the perforator vessels inhibits wound healing. Thus, open component
separation carries a risk of postoperative complications that can
prolong recovery time and interfere with the management of other conditions.
The minimally invasive procedure
Whereas open component separation fully separates the rectus abdominis
muscle from the overlying skin, MICSIB uses narrow tunnels to access
the external oblique aponeurosis and thus damages few, if any, rectus
abdominis perforator vessels. With more vessels preserved, wounds can
heal faster and more completely. The use of tunnels also limits the
undermining of skin flaps that occurs with the separation of the
anterior rectus sheath and the subcutaneous fat, which would otherwise
devascularize the overlying skin fat and result in dead space.
To access the sites where the aponeurosis will be incised, the surgeon
creates a tunnel 3–4 cm wide between the subcutis and the anterior
rectus fascial sheath to connect the midline and semilunar line. By
retracting the skin around this small tunnel, the surgeon can access
and visualize a large area without the use of a laparoscope. The
surgeon then makes a 1.5-cm incision in the external oblique
aponeurosis just lateral to the semilunar line, inserts a suction
handle (without suction) through the incision and into the avascular
plane between the internal and external oblique aponeuroses (lateral to
the rectus complex), and sweeps the handle inferiorly and superiorly to
bluntly separate those aponeuroses and muscles. Then, the surgeon uses
electrocautery and blunt dissection to create narrow vertical
subcutaneous tunnels over the anticipated line along which the external
oblique aponeurosis will be released.
ABOVE During traditional, open component separation, the rectus abdominis perforating vessels are transected, and a large subcutaneous dead space is created by elevating skin flaps from the anterior rectus sheath.
BELOW During minimally invasive component separation with inlay bioprosthetic mesh, the myocutaneous perforator vessels are preserved.
At this point, the external oblique aponeurosis is not connected to
either the inferior oblique aponeurosis or the subcutis and can be cut
without injuring the overlying or underlying tissues. Scissors are used
to incise the external oblique aponeurosis inferiorly toward the pubis,
and scissors and electrocautery are used to incise the aponeurosis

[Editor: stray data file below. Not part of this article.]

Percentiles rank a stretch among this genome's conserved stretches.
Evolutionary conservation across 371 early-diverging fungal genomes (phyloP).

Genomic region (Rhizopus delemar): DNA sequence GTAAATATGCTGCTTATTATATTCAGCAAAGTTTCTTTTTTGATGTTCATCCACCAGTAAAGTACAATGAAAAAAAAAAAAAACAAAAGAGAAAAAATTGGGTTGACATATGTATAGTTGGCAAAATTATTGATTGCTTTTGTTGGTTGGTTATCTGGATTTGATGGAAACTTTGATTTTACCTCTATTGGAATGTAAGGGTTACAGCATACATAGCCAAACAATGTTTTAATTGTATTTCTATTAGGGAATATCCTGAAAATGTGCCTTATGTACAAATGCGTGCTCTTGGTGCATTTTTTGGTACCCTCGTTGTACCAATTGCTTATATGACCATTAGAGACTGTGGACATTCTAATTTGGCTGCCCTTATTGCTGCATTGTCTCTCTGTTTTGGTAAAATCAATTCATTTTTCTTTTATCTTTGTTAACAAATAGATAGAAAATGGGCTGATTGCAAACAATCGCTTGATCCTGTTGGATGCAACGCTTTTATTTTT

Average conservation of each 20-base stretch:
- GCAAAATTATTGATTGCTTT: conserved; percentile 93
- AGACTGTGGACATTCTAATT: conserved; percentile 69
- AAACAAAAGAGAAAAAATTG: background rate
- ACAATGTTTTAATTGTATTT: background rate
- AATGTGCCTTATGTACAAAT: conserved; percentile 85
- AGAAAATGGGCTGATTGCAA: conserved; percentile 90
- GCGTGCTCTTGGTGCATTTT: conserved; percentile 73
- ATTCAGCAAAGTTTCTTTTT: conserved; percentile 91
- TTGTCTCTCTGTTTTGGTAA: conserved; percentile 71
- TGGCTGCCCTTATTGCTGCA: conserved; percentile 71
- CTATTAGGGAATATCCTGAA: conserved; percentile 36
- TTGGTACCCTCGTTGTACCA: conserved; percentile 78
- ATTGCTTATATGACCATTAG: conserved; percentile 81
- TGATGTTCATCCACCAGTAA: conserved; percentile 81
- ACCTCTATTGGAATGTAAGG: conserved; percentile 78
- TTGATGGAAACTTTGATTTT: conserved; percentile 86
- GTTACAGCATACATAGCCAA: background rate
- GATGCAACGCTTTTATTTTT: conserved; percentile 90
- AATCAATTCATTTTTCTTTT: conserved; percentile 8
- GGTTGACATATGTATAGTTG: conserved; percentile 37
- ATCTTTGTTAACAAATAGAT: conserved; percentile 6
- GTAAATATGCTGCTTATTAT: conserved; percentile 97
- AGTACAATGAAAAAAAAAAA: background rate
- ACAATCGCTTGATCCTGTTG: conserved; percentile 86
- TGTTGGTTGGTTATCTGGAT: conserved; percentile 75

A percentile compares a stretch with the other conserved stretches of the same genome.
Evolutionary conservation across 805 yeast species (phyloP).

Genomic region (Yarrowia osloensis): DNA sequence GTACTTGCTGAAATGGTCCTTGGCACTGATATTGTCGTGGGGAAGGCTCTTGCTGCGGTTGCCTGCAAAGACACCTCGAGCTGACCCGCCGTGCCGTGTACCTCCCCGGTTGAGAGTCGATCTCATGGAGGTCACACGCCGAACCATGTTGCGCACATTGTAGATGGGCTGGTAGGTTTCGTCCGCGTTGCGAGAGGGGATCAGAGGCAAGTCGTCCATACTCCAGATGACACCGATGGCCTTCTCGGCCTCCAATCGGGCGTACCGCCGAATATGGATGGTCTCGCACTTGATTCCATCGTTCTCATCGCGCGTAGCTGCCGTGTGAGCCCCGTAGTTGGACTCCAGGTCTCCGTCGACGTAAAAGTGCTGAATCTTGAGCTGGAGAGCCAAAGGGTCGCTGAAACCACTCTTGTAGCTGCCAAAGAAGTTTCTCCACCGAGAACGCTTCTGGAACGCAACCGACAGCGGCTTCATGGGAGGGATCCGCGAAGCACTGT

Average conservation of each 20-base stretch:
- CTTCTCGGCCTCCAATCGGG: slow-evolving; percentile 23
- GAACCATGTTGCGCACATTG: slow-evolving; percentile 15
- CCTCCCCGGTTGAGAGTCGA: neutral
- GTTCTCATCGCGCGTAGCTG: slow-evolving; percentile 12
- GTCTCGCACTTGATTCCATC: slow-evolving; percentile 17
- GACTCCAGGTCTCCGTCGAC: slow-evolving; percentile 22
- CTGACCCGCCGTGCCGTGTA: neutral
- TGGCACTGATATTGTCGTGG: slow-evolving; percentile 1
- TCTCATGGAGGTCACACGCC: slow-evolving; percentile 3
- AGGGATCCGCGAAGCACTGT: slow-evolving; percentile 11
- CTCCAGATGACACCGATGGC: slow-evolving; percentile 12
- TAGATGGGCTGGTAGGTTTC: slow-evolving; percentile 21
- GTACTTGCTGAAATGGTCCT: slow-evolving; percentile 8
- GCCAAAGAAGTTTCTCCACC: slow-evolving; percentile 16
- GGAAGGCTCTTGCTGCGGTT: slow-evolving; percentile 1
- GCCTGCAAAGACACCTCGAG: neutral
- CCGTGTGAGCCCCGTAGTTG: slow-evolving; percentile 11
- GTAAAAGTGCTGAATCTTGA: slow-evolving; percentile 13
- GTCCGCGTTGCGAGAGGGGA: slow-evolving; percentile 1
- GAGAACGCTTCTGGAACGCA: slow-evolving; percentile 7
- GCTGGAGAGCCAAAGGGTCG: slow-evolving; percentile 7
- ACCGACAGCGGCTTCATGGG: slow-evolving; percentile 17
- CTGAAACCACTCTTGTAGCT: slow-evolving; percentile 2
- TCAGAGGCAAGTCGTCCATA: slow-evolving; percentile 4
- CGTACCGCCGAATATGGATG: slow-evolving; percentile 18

superiorly over the costal margin, where the amount of interdigitation
between the aponeurosis and underlying muscle is greatest. As the
surgeon incises the external oblique aponeurosis along the semilunar
line, the suction handle is placed against the rectus complex between
the internal and external oblique aponeuroses to guide dissection and
prevent inadvertent incision of the rectus complex. The procedure is
then repeated on the other side of the midline. All of this work is
performed through the lateral access tunnels with use of a headlight
and good retraction. No additional incisions are required, and no
endoscopic equipment is involved, which makes MICSIB an efficient,
fast, safe, and cost-effective procedure.
Outcomes of open component separation and MICSIB
Preserving vascularity and reducing dead space have been shown to
improve wound healing. In a recent retrospective study, Dr. Butler and
his colleagues compared the outcomes of complex ventral hernia repairs
with open component separation in 50 patients and MICSIB in 57
patients. Significantly more patients who had undergone open component
separation had wound-healing complications and skin dehiscences
compared with those who had undergone MICSIB. Dr. Butler noted that,
compared with the group of patients who had undergone open component
separation, the group of patients who had undergone MICSIB had
significantly larger defects and required significantly larger amounts
of mesh for repair, indicating a possible selection bias toward
patients with more severe hernias. Nevertheless, in the outcomes
measured, the group that had undergone MICSIB had similar or better
results compared with the group that had undergone open component
“Seeing cancer patients whose sickness was made more complex by hernias
stimulated me to develop a technology to address the complicated and
severe cases that we see here at MD Anderson,” Dr. Butler said. “This
technique is now used for challenging ventral hernia repairs regardless
of whether patients have cancer.”
contact Dr. Charles E. Butler at 713-794-1247.
Butler CE, Campbell K. Minimally invasive component separation with inlay bioprosthetic mesh (MICSIB) for complex abdominal wall reconstruction. Plast Reconstr Surg 2011;128: 698-709.
Ghali S, Turza KC, Baumann DP, Butler CE. Minimally invasive component separation results in fewer wound-healing complications than open component separation for large ventral hernia repairs. J Am Coll Surg 2012 Apr 20. [Epub ahead of print] PMID: 22521439.
articles in OncoLog, June 2012 issue:
Home/Current Issue | Previous Issues
| Articles by
Topic | Patient
About Oncolog | Contact OncoLog | Sign
Up for E-mail Alerts
©2013 The University of
Texas MD Anderson Cancer Center
1515 Holcombe Blvd., Houston, TX 77030
1-877-MDA-6789 (USA) / 1-713-792-3245
Referral Legal Statements Privacy